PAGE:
We immediately dove in and researched how to include not only HBCUs in our LP base, but also HBCUs best known for having highly-revered computer science programs—like Alabama A&M University and North Carolina A&T State University. We reached out to department chairs, professors, and career service centers to find out how we could partner to bring this program to life. On the flip side, we connected with high growth startups, such as DataStax, Harness, Zscaler, and Zola, that were chomping at the bit to bring in more diverse candidates. We felt students would have greater opportunities for growth and impact at these high growth startups.
We determined three main goals for the program: First, we want to bring more diverse candidates into high-growth technology companies in Silicon Valley. Hard stop. Fewer than 5% of the workforce at tech companies is African American, according to the State of Black America 2018 Report. Yes, you read that correctly— 5%. That’s absolutely unacceptable, especially considering this percentage is not even half of America’s current black population (13.4%).
Our second goal is increasing the number of black employees in technical roles. As if the percentage of black employees in tech isn’t troubling enough, it’s even rarer to find adequate representation in technical roles. The 5% number is heavily skewed toward operating roles, such as marketing and finance.
Finally, our third goal focuses on retention. When people of color get an opportunity at a tech company, they often experience culture shock, struggle in the new environment, and unfortunately miss out on the “inclusion” piece of D&I. Because they don’t see others who look like them or have similar life and work experiences as others, they end up leaving the company at an incredibly high rate. This type of turnover is not only counterproductive in terms of changing Silicon Valley’s diversity issue, but also costs tech companies billions of dollars.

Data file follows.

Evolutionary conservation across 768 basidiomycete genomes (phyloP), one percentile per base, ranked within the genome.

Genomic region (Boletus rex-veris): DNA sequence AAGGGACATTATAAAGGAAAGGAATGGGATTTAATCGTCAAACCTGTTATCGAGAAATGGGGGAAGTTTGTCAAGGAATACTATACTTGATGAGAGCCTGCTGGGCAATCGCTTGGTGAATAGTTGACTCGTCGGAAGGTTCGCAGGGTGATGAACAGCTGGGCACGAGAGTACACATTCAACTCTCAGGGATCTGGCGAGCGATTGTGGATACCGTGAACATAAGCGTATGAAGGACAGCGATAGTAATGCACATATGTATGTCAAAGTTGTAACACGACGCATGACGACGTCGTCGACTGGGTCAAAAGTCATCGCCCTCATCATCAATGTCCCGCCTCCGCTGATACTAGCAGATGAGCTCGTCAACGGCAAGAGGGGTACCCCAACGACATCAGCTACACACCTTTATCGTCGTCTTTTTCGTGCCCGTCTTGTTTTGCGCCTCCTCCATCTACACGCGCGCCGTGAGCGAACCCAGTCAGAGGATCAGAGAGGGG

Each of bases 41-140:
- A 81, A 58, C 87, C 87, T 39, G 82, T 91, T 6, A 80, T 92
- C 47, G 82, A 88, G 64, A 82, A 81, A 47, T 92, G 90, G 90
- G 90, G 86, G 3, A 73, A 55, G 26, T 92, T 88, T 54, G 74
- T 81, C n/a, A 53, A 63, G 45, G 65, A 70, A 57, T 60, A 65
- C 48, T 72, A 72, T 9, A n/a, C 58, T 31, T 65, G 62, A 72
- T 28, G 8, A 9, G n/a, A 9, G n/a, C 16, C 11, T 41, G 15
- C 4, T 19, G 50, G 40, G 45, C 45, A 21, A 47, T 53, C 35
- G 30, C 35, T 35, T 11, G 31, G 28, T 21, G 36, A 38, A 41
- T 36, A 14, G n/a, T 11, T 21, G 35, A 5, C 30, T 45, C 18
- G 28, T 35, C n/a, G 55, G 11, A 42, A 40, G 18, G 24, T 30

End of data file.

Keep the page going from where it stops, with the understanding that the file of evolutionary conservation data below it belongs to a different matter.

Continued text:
We want to make sure interns in the program are armed with the knowledge they need to overcome some of these struggles and in turn, increase retention. To bolster their effectiveness throughout their internship, we’ve partnered with the Lambda School to offer a six-week spring bootcamp with a multi-faceted curriculum. The Unusual team will also offer students both professional and personal development on a bi-weekly basis to ensure students have access to experts in their field, consistent professional support, and insight into future opportunities.
We are incredibly excited and proud to launch this program. That said, as an expecting mother, I hope that we don’t need a program like this by the time my child needs an internship. I don’t want future black students to think they have to overcompensate or that their work isn’t valued the same as others. If we can funnel more black students into Silicon Valley, we can normalize the behavior of becoming technologists and it won’t be so audacious to see someone like me make it in the VC world. Bottom line, if you work hard, you should be able to go far, no matter your skin tone
To those in tech reading this, I urge you to think about what you can do to make a difference— something easy for you that may be painstakingly difficult for someone else. You have no idea how much something seemingly so small to you can make such a huge impact for others. To the HBCU students reading this, put yourself out there and do whatever work you need to in order to be recognized. Keep elbowing your way to get a seat at the table and don’t give up along the way. Finally, to John and Jyoti, thank you for recognizing Silicon Valley has a problem and for using your influence and passion to bring the change the tech industry needs.